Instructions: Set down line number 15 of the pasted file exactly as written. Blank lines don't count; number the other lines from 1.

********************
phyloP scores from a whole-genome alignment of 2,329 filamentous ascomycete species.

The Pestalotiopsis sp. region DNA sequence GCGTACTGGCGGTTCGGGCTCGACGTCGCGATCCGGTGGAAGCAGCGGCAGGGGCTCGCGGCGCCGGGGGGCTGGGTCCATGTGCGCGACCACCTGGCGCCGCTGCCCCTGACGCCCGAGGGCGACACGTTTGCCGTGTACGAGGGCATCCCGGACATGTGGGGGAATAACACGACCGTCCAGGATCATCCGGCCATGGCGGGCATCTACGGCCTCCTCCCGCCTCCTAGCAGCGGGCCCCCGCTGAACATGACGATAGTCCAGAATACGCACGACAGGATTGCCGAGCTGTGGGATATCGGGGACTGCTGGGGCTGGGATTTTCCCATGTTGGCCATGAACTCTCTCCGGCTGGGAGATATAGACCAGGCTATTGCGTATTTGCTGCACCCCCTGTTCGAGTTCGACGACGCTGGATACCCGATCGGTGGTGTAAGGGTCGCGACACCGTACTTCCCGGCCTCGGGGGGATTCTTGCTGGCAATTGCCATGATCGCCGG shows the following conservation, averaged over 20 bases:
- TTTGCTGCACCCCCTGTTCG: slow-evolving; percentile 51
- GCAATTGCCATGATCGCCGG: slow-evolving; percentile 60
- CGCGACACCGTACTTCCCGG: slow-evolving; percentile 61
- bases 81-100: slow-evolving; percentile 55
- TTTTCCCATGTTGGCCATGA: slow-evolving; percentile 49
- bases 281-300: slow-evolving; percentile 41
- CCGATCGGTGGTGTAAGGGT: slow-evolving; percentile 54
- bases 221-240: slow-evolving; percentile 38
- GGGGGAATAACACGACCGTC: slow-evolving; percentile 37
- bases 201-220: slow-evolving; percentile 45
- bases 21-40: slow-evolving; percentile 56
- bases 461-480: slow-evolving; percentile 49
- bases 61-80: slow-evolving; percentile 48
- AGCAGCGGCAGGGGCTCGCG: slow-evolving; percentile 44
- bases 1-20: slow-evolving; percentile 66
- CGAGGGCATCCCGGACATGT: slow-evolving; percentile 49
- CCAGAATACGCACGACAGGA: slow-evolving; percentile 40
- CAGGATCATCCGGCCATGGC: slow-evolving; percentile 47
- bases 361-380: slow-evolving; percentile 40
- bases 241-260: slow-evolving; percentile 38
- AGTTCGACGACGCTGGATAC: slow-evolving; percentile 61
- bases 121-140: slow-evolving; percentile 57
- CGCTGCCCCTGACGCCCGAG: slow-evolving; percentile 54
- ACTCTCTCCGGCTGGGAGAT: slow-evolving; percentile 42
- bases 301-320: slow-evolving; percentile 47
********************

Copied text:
- bases 61-80: slow-evolving; percentile 48